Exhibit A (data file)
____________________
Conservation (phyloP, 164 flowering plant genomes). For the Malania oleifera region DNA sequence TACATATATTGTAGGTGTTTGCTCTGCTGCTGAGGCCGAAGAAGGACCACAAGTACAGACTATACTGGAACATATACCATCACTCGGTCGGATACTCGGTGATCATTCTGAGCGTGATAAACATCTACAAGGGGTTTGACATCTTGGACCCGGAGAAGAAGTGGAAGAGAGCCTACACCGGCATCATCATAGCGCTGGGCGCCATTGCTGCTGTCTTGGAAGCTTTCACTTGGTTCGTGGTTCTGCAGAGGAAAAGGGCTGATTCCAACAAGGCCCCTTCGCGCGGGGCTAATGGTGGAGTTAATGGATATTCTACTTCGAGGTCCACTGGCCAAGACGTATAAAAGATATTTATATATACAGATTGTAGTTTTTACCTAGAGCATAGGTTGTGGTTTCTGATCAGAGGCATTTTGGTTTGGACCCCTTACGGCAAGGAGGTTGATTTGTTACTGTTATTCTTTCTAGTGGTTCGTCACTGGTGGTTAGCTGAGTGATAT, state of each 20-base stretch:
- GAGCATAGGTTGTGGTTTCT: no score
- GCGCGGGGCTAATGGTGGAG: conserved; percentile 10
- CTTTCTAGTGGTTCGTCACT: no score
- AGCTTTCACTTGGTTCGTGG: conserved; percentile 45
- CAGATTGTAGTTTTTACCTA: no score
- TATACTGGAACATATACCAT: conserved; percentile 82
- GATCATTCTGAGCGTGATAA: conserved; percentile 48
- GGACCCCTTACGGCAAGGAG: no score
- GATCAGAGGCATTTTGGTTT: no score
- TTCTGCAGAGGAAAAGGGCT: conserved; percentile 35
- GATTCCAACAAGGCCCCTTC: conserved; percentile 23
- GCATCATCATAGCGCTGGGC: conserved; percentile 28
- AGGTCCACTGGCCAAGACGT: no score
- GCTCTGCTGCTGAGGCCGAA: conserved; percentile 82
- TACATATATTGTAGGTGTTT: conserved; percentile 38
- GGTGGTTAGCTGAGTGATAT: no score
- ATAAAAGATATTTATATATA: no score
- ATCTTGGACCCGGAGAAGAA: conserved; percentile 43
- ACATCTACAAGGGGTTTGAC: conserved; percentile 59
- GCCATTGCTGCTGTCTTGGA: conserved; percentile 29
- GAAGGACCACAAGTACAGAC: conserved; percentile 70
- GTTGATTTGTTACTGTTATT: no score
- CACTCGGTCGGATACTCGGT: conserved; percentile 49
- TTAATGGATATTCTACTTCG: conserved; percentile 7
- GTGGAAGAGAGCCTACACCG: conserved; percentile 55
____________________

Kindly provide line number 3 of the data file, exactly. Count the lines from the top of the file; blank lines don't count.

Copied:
- GCGCGGGGCTAATGGTGGAG: conserved; percentile 10